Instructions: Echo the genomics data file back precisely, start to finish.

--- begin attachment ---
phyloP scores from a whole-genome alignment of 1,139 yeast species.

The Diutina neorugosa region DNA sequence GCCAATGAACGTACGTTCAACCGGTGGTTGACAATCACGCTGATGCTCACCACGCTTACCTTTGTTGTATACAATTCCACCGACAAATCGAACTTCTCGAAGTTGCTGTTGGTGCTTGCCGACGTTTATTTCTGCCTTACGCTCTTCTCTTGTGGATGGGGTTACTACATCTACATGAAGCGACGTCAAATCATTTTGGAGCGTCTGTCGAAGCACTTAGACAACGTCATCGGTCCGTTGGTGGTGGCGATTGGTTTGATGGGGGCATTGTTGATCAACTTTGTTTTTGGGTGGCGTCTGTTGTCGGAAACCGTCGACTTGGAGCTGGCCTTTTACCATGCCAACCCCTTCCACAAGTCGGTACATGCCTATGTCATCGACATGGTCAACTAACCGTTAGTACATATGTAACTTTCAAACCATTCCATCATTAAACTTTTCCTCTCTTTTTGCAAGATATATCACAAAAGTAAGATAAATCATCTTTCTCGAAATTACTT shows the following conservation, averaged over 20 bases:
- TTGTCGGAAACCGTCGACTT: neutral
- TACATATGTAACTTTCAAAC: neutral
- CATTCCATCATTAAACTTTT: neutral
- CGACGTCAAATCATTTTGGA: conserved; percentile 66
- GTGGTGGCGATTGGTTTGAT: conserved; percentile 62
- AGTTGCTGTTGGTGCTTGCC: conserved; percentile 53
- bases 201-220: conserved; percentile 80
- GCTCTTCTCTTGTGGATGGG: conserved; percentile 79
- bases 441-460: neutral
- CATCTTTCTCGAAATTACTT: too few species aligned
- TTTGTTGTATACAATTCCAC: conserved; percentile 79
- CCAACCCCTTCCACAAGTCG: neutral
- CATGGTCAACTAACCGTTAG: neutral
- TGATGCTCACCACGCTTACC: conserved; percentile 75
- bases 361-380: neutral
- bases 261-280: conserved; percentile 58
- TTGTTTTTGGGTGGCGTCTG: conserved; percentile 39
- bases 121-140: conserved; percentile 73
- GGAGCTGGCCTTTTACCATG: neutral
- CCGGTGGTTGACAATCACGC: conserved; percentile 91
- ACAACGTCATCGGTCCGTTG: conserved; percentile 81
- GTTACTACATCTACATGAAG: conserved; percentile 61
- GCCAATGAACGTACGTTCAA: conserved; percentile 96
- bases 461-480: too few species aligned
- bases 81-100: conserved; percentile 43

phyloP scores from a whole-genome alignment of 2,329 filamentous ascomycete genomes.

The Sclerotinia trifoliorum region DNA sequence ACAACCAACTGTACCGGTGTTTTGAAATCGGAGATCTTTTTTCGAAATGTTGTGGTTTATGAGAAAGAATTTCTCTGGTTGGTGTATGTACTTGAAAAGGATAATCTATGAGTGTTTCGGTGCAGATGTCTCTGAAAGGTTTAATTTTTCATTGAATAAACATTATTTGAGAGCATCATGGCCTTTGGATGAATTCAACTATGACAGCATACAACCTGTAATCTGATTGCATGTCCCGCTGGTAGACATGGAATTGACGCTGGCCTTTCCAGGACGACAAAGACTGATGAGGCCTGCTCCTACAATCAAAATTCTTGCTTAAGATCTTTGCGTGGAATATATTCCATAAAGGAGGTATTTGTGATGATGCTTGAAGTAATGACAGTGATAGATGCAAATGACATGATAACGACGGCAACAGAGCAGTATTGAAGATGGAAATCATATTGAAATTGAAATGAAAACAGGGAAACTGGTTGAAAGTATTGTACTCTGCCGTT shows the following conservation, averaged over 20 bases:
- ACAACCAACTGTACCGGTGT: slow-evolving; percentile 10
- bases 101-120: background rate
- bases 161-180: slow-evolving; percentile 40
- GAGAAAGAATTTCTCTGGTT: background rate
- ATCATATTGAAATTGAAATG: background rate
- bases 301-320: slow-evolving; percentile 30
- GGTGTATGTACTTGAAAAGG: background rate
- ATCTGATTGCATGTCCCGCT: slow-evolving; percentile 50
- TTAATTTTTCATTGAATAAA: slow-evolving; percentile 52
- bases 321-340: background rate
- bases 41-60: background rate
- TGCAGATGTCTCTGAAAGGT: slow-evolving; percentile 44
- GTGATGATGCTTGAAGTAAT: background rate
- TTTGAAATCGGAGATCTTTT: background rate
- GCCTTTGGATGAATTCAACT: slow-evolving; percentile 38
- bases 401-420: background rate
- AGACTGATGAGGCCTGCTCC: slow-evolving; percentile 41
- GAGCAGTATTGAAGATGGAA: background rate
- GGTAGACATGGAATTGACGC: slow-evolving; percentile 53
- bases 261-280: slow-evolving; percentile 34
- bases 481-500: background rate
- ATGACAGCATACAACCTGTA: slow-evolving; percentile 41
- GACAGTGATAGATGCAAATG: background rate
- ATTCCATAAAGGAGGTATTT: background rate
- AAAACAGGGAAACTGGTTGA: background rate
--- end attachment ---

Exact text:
phyloP scores from a whole-genome alignment of 1,139 yeast species.

The Diutina neorugosa region DNA sequence GCCAATGAACGTACGTTCAACCGGTGGTTGACAATCACGCTGATGCTCACCACGCTTACCTTTGTTGTATACAATTCCACCGACAAATCGAACTTCTCGAAGTTGCTGTTGGTGCTTGCCGACGTTTATTTCTGCCTTACGCTCTTCTCTTGTGGATGGGGTTACTACATCTACATGAAGCGACGTCAAATCATTTTGGAGCGTCTGTCGAAGCACTTAGACAACGTCATCGGTCCGTTGGTGGTGGCGATTGGTTTGATGGGGGCATTGTTGATCAACTTTGTTTTTGGGTGGCGTCTGTTGTCGGAAACCGTCGACTTGGAGCTGGCCTTTTACCATGCCAACCCCTTCCACAAGTCGGTACATGCCTATGTCATCGACATGGTCAACTAACCGTTAGTACATATGTAACTTTCAAACCATTCCATCATTAAACTTTTCCTCTCTTTTTGCAAGATATATCACAAAAGTAAGATAAATCATCTTTCTCGAAATTACTT shows the following conservation, averaged over 20 bases:
- TTGTCGGAAACCGTCGACTT: neutral
- TACATATGTAACTTTCAAAC: neutral
- CATTCCATCATTAAACTTTT: neutral
- CGACGTCAAATCATTTTGGA: conserved; percentile 66
- GTGGTGGCGATTGGTTTGAT: conserved; percentile 62
- AGTTGCTGTTGGTGCTTGCC: conserved; percentile 53
- bases 201-220: conserved; percentile 80
- GCTCTTCTCTTGTGGATGGG: conserved; percentile 79
- bases 441-460: neutral
- CATCTTTCTCGAAATTACTT: too few species aligned
- TTTGTTGTATACAATTCCAC: conserved; percentile 79
- CCAACCCCTTCCACAAGTCG: neutral
- CATGGTCAACTAACCGTTAG: neutral
- TGATGCTCACCACGCTTACC: conserved; percentile 75
- bases 361-380: neutral
- bases 261-280: conserved; percentile 58
- TTGTTTTTGGGTGGCGTCTG: conserved; percentile 39
- bases 121-140: conserved; percentile 73
- GGAGCTGGCCTTTTACCATG: neutral
- CCGGTGGTTGACAATCACGC: conserved; percentile 91
- ACAACGTCATCGGTCCGTTG: conserved; percentile 81
- GTTACTACATCTACATGAAG: conserved; percentile 61
- GCCAATGAACGTACGTTCAA: conserved; percentile 96
- bases 461-480: too few species aligned
- bases 81-100: conserved; percentile 43

phyloP scores from a whole-genome alignment of 2,329 filamentous ascomycete genomes.

The Sclerotinia trifoliorum region DNA sequence ACAACCAACTGTACCGGTGTTTTGAAATCGGAGATCTTTTTTCGAAATGTTGTGGTTTATGAGAAAGAATTTCTCTGGTTGGTGTATGTACTTGAAAAGGATAATCTATGAGTGTTTCGGTGCAGATGTCTCTGAAAGGTTTAATTTTTCATTGAATAAACATTATTTGAGAGCATCATGGCCTTTGGATGAATTCAACTATGACAGCATACAACCTGTAATCTGATTGCATGTCCCGCTGGTAGACATGGAATTGACGCTGGCCTTTCCAGGACGACAAAGACTGATGAGGCCTGCTCCTACAATCAAAATTCTTGCTTAAGATCTTTGCGTGGAATATATTCCATAAAGGAGGTATTTGTGATGATGCTTGAAGTAATGACAGTGATAGATGCAAATGACATGATAACGACGGCAACAGAGCAGTATTGAAGATGGAAATCATATTGAAATTGAAATGAAAACAGGGAAACTGGTTGAAAGTATTGTACTCTGCCGTT shows the following conservation, averaged over 20 bases:
- ACAACCAACTGTACCGGTGT: slow-evolving; percentile 10
- bases 101-120: background rate
- bases 161-180: slow-evolving; percentile 40
- GAGAAAGAATTTCTCTGGTT: background rate
- ATCATATTGAAATTGAAATG: background rate
- bases 301-320: slow-evolving; percentile 30
- GGTGTATGTACTTGAAAAGG: background rate
- ATCTGATTGCATGTCCCGCT: slow-evolving; percentile 50
- TTAATTTTTCATTGAATAAA: slow-evolving; percentile 52
- bases 321-340: background rate
- bases 41-60: background rate
- TGCAGATGTCTCTGAAAGGT: slow-evolving; percentile 44
- GTGATGATGCTTGAAGTAAT: background rate
- TTTGAAATCGGAGATCTTTT: background rate
- GCCTTTGGATGAATTCAACT: slow-evolving; percentile 38
- bases 401-420: background rate
- AGACTGATGAGGCCTGCTCC: slow-evolving; percentile 41
- GAGCAGTATTGAAGATGGAA: background rate
- GGTAGACATGGAATTGACGC: slow-evolving; percentile 53
- bases 261-280: slow-evolving; percentile 34
- bases 481-500: background rate
- ATGACAGCATACAACCTGTA: slow-evolving; percentile 41
- GACAGTGATAGATGCAAATG: background rate
- ATTCCATAAAGGAGGTATTT: background rate
- AAAACAGGGAAACTGGTTGA: background rate